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Revision 3048 - (show annotations) (download)
Fri Nov 25 18:34:45 2016 UTC (21 months, 4 weeks ago) by schoenebeck
File size: 3012 byte(s)
- Fixed various spelling mistakes (patch by Debian maintainer).

1 .TH "gigdump" "1" "21 Sep 2016" "libgig @VERSION@" "libgig tools"
2 .SH NAME
3 gigdump \- List information about a Gigasampler (.gig) file.
4 .SH SYNOPSIS
5 .B gigdump
6 [OPTIONS] GIGFILE
7 .SH DESCRIPTION
8 By default it prints out a list of all available samples, real-time instrument
9 scripts and instruments within a Gigasampler (.gig) file, along with detailed
10 information about their properties and settings.
11 .SH OPTIONS
12 .TP
13 .B \ GIGFILE
14 filename of the Gigasampler file
15 .TP
16 .B \ --rebuild-checksums
17 Rebuild checksum table for all samples. Read description of
18 .B \ --verify
19 option for more details about sample checksums in general. Usually you only
20 need to use
21 .B \ --rebuild-checksums
22 in case the samples' CRC checksum table itself was damaged. The
23 .B \ --verify
24 option will tell you if that is really the case and will suggest to you to use
25 .B \ --rebuild-checksums
26 to repair the table in such cases. If only individual samples were damaged, you
27 rather might want to replace only those damaged samples with
28 .BR gigedit (1)
29 for example. Read description of
30 .B \ --verify
31 for reasons to do so. When using
32 .B \ --rebuild-checksums
33 all checksums of all samples will be regenerated. Hence you should manually
34 check all samples once after using this option. That is by using your ears,
35 or by exporting the samples, but not by using the
36 .B \ --verify
37 option. Because the latter cannot identifiy damaged samples that have been
38 damaged before the entire checksum table had been regenerated.
39 .TP
40 .B \ -v
41 Print version and exit.
42 .TP
43 .B \ --verify
44 Check raw wave data integrity of all samples and print result of this check.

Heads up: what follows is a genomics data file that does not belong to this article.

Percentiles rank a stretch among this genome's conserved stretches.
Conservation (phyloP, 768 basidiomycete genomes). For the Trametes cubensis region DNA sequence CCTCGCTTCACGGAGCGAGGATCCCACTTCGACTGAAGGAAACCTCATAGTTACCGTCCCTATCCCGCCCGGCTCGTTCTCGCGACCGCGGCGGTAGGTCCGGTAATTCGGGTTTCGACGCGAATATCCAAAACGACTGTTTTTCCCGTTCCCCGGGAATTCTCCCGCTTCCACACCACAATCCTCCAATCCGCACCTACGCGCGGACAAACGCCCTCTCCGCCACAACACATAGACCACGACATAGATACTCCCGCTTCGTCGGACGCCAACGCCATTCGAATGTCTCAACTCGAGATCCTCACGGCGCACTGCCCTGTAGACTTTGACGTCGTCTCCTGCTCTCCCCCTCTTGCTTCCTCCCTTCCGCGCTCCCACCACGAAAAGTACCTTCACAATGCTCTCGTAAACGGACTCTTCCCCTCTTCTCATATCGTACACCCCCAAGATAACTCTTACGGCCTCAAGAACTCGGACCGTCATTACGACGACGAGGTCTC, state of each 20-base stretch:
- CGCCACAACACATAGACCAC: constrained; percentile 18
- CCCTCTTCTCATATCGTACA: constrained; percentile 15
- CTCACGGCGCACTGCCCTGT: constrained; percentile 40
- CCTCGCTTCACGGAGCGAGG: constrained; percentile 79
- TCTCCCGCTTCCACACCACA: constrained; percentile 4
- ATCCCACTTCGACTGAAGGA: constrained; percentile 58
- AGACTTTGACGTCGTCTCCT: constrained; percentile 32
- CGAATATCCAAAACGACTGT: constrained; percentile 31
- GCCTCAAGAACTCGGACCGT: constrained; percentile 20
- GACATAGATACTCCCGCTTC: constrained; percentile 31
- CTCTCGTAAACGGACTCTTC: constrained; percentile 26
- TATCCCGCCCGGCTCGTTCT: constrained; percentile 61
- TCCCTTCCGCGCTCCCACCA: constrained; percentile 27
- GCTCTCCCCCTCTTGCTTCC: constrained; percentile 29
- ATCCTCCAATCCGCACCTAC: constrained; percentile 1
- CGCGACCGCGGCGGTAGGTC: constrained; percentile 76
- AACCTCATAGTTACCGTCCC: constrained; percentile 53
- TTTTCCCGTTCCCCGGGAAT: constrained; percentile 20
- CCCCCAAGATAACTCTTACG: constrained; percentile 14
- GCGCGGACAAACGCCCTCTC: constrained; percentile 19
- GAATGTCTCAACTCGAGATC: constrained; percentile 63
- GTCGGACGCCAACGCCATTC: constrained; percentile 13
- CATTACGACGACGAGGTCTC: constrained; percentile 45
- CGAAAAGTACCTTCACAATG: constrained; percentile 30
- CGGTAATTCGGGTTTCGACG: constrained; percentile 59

45 For all samples of a gig file a correspondig CRC32 checksum is stored along
46 to its raw wave form data whenever a conscious change to the wave form data
47 was performed. By calling gigdump with this option all samples are scanned
48 and compared with their existing checksums to detect any damage to
49 individual samples. The individual damaged samples are listed by gigdump
50 in this case. Since essentially the entire file has to be read, this can
51 take a long time and hence this check is not by default performed i.e.
52 each time a gig file is loaded for regular use for example. Accordingly you
53 may use
54 .B \ --verify
55 from time to time to check explicitly whether your gig files have been
56 damaged for some reason, i.e. after modifying them with an instrument editor
57 like
58 .BR gigedit (1).
59 In case damaged samples were found, you may replace those damaged samples with
60 .BR gigedit (1).
61 By doing this, only the replaced samples' checksums will be
62 updated. All other checksums remain untouched. That's why this approach is
63 recommended over using
64 .B \ --rebuild-checksums
65 in such cases.
66
67 .SH "SEE ALSO"
68 .BR gigextract(1),
69 .BR gigmerge(1),
70 .BR gig2mono(1),
71 .BR gig2stereo(1),
72 .BR dlsdump(1),
73 .BR rifftree(1),
74 .BR akaidump(1),
75 .BR sf2dump(1),
76 .BR korgdump(1)
77
78 .SH "BUGS"
79 Check and report bugs at http://bugs.linuxsampler.org
80 .SH "Author"
81 Application and manual page written by Christian Schoenebeck <cuse@users.sf.net>

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